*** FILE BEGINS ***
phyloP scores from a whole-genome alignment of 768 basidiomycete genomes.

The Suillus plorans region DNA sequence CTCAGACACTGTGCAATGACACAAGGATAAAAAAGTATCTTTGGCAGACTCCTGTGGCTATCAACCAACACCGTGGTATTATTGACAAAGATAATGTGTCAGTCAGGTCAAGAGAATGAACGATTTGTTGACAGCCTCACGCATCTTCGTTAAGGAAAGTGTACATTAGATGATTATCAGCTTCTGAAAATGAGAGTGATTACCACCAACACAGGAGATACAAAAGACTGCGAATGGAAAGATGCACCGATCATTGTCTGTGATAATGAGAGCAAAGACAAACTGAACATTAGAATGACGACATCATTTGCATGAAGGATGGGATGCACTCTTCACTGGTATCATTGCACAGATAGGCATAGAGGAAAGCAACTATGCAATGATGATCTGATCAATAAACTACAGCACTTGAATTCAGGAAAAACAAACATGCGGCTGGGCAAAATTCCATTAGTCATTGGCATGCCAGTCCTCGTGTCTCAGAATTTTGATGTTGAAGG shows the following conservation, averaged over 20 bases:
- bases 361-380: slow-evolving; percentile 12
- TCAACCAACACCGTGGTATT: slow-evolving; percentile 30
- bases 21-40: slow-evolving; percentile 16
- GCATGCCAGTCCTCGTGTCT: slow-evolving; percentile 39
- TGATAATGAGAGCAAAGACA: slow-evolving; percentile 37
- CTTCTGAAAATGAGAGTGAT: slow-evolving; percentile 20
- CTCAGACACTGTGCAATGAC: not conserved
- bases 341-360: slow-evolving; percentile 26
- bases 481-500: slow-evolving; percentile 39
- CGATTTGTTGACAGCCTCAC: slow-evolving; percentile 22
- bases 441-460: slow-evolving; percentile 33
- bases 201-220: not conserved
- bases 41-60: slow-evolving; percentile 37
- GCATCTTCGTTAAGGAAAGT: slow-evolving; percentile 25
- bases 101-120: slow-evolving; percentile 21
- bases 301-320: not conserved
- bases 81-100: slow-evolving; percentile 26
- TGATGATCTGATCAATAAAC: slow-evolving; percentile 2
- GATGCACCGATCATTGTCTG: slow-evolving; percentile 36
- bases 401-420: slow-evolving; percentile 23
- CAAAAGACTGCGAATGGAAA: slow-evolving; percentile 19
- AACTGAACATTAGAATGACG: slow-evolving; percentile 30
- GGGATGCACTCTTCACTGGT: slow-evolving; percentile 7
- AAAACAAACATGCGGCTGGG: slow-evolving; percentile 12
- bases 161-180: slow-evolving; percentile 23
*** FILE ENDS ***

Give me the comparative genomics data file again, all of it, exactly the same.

phyloP scores from a whole-genome alignment of 768 basidiomycete genomes.

The Suillus plorans region DNA sequence CTCAGACACTGTGCAATGACACAAGGATAAAAAAGTATCTTTGGCAGACTCCTGTGGCTATCAACCAACACCGTGGTATTATTGACAAAGATAATGTGTCAGTCAGGTCAAGAGAATGAACGATTTGTTGACAGCCTCACGCATCTTCGTTAAGGAAAGTGTACATTAGATGATTATCAGCTTCTGAAAATGAGAGTGATTACCACCAACACAGGAGATACAAAAGACTGCGAATGGAAAGATGCACCGATCATTGTCTGTGATAATGAGAGCAAAGACAAACTGAACATTAGAATGACGACATCATTTGCATGAAGGATGGGATGCACTCTTCACTGGTATCATTGCACAGATAGGCATAGAGGAAAGCAACTATGCAATGATGATCTGATCAATAAACTACAGCACTTGAATTCAGGAAAAACAAACATGCGGCTGGGCAAAATTCCATTAGTCATTGGCATGCCAGTCCTCGTGTCTCAGAATTTTGATGTTGAAGG shows the following conservation, averaged over 20 bases:
- bases 361-380: slow-evolving; percentile 12
- TCAACCAACACCGTGGTATT: slow-evolving; percentile 30
- bases 21-40: slow-evolving; percentile 16
- GCATGCCAGTCCTCGTGTCT: slow-evolving; percentile 39
- TGATAATGAGAGCAAAGACA: slow-evolving; percentile 37
- CTTCTGAAAATGAGAGTGAT: slow-evolving; percentile 20
- CTCAGACACTGTGCAATGAC: not conserved
- bases 341-360: slow-evolving; percentile 26
- bases 481-500: slow-evolving; percentile 39
- CGATTTGTTGACAGCCTCAC: slow-evolving; percentile 22
- bases 441-460: slow-evolving; percentile 33
- bases 201-220: not conserved
- bases 41-60: slow-evolving; percentile 37
- GCATCTTCGTTAAGGAAAGT: slow-evolving; percentile 25
- bases 101-120: slow-evolving; percentile 21
- bases 301-320: not conserved
- bases 81-100: slow-evolving; percentile 26
- TGATGATCTGATCAATAAAC: slow-evolving; percentile 2
- GATGCACCGATCATTGTCTG: slow-evolving; percentile 36
- bases 401-420: slow-evolving; percentile 23
- CAAAAGACTGCGAATGGAAA: slow-evolving; percentile 19
- AACTGAACATTAGAATGACG: slow-evolving; percentile 30
- GGGATGCACTCTTCACTGGT: slow-evolving; percentile 7
- AAAACAAACATGCGGCTGGG: slow-evolving; percentile 12
- bases 161-180: slow-evolving; percentile 23